Revisiting the Archaeology of Bears Ears with Bill Lipe on Monday’s Access Utah
Bill Lipe is professor emeritus of anthropology at Washington State University. He has spent much of his more than 50 year career in Utah archaeology beginning with the archaeological salvage of Glen Canyon before the dam construction and on into Cedar Mesa where he became a leading scholar in the early Basketmaker agricultural societies of southeastern Utah. Dr. Lipe began his work at a time when there was little federal legislation protecting archaeology or guiding preservation efforts. He became a leader in the development of what we now know of as Cultural Resource Management archaeology. Because of his involvement in CRM and his work in … » More …Read Story
Center for Arts and Humanities celebrates launch, hosts NEH chairman
Washington State University will celebrate the public launch of the Center for Arts and Humanities (CAH) with two workshops and a reception on Oct. 24. Joining the festivities will be Jon Parrish Peede, chairman for the National Endowment for the Humanities.
“The center will serve as a ‘front door’ to the arts and humanities at WSU. Our goal is to nurture curiosity and encourage innovation that crosses traditional scholarly boundaries and supports the public good,” said Todd Butler, associate professor of English and CAH director.Read Story
Pullman exhibit explains discovery and significance of 2,000-year-old tattoo tool
The discovery of the oldest tattooing artifact in western North America earned a Washington State University PhD student international acclaim earlier this year from the likes of National Geographic, the Smithsonian, and the New York Times.
Now, faculty, staff, and students have the opportunity to learn firsthand about the ancient implement and the Ancestral Pueblo people of Southeastern Utah who made it.
Andrew Gillreath-Brown, an anthropology PhD candidate, created a small exhibit outside the WSU Museum of Anthropology explaining the 2,000-year-old cactus spine tattoo tool he chanced upon while taking inventory of archaeological materials that had been sitting in storage for more than 40 years.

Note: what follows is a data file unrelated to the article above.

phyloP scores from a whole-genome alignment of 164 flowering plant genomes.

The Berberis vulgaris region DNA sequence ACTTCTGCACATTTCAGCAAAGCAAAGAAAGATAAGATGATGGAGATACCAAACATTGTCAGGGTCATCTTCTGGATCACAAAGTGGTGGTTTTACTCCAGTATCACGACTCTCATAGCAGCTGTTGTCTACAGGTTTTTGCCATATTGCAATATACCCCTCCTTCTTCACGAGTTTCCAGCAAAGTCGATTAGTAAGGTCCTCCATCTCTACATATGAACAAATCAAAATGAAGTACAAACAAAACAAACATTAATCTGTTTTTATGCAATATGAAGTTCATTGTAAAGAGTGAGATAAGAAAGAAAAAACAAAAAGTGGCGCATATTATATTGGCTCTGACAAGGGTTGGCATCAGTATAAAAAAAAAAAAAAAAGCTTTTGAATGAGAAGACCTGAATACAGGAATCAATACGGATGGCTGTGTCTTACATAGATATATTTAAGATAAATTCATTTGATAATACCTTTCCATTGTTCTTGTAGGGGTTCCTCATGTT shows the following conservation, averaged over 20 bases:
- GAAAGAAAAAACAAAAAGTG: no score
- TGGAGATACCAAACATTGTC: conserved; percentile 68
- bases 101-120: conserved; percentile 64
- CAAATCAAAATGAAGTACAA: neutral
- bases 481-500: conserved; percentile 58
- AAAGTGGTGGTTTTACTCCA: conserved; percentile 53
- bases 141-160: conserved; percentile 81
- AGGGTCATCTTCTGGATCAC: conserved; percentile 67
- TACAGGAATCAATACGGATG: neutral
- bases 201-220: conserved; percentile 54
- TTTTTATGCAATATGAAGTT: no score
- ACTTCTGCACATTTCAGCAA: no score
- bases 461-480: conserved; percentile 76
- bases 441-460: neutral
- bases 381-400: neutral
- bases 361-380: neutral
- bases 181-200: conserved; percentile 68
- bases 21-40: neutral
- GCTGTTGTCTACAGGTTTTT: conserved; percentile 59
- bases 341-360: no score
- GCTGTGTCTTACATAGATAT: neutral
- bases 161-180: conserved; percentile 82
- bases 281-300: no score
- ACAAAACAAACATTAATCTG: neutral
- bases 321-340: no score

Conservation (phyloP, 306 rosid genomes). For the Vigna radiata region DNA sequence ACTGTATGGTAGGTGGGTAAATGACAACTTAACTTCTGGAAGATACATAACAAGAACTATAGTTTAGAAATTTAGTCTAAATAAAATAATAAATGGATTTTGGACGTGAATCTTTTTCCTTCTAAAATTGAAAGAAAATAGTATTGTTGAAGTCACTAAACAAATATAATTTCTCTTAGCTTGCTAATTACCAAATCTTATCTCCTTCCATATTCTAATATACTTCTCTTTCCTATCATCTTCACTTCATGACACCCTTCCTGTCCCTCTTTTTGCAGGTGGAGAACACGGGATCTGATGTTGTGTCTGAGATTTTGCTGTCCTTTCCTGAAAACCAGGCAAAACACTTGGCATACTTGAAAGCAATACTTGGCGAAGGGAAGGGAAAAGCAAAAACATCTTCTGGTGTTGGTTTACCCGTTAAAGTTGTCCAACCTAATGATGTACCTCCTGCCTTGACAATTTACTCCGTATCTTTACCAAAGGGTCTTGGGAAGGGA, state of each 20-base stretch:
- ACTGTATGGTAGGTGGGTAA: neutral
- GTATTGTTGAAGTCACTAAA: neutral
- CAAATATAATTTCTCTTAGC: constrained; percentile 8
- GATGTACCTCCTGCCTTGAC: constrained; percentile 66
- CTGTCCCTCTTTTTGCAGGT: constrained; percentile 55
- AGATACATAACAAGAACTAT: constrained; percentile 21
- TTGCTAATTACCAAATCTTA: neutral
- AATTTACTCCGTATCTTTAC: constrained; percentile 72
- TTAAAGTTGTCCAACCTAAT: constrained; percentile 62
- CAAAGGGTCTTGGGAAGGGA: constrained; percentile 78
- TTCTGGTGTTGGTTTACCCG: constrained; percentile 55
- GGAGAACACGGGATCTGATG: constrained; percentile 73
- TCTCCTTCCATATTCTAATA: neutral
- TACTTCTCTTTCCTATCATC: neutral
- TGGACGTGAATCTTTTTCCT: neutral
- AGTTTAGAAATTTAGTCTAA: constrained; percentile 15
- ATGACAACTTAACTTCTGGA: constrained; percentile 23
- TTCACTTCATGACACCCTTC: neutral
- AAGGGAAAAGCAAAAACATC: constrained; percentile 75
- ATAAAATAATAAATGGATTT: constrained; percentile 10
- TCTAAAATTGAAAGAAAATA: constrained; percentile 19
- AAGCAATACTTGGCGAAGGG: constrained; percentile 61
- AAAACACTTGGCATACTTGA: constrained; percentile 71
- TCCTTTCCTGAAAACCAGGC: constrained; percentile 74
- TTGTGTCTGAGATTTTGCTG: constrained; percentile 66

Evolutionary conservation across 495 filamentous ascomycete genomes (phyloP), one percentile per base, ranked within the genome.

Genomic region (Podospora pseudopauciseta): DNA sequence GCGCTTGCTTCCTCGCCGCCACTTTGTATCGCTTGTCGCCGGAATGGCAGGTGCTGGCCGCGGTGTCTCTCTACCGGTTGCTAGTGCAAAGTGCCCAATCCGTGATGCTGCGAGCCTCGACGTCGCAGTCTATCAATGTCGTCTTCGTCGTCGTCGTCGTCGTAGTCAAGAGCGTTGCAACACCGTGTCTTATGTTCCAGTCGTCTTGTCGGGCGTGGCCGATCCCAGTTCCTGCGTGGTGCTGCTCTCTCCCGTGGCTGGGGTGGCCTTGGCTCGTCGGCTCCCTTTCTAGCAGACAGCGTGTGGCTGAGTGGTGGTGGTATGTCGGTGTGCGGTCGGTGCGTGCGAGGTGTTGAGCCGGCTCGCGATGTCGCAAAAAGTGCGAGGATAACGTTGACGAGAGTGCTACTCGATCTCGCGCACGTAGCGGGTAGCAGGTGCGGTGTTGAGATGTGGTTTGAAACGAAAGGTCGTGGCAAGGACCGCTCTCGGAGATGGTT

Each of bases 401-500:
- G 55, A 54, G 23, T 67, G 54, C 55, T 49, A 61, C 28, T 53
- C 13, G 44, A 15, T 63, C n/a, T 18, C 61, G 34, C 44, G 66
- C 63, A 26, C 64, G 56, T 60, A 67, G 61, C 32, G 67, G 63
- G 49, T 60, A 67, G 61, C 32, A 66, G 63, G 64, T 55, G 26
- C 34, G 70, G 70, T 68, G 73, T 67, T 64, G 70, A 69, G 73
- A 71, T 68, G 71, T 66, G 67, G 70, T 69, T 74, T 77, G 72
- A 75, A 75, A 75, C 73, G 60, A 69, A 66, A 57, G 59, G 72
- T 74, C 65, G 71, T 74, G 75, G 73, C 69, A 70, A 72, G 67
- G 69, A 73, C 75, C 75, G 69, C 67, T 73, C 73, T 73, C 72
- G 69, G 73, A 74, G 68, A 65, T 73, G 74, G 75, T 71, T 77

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Who dominates the discourse of the past?
Male academics, who comprise less than 10 percent of North American archaeologists, write the vast majority of the field’s high impact, peer-reviewed literature.
That’s according to a new study in American Antiquity by Washington State University archaeologists Tiffany Fulkerson and Shannon Tushingham.
The two scientists set out to determine how a rapidly evolving demographic and professional landscape is influencing the production and dissemination of knowledge in American archaeology.
They found that women, who now make up half of all archaeologists in North America, and professionals working outside of a university setting, who account for 90 percent of the total workforce, were far less likely to … » More …Read Story
Dear Dr. Universe: Why do we dance?
If we traveled around the world, we would see all kinds of dancers. We might see classical ballerinas in Russia. We might see break dancers performing on the streets of New York. We might even see tango dancers in Argentina.
While the exact reasons we dance remain a mystery, there are a few theories about it.
That’s what I found out from my friend Ed Hagen, an anthropologist at Washington State University who has researched the roots of dance.Read Story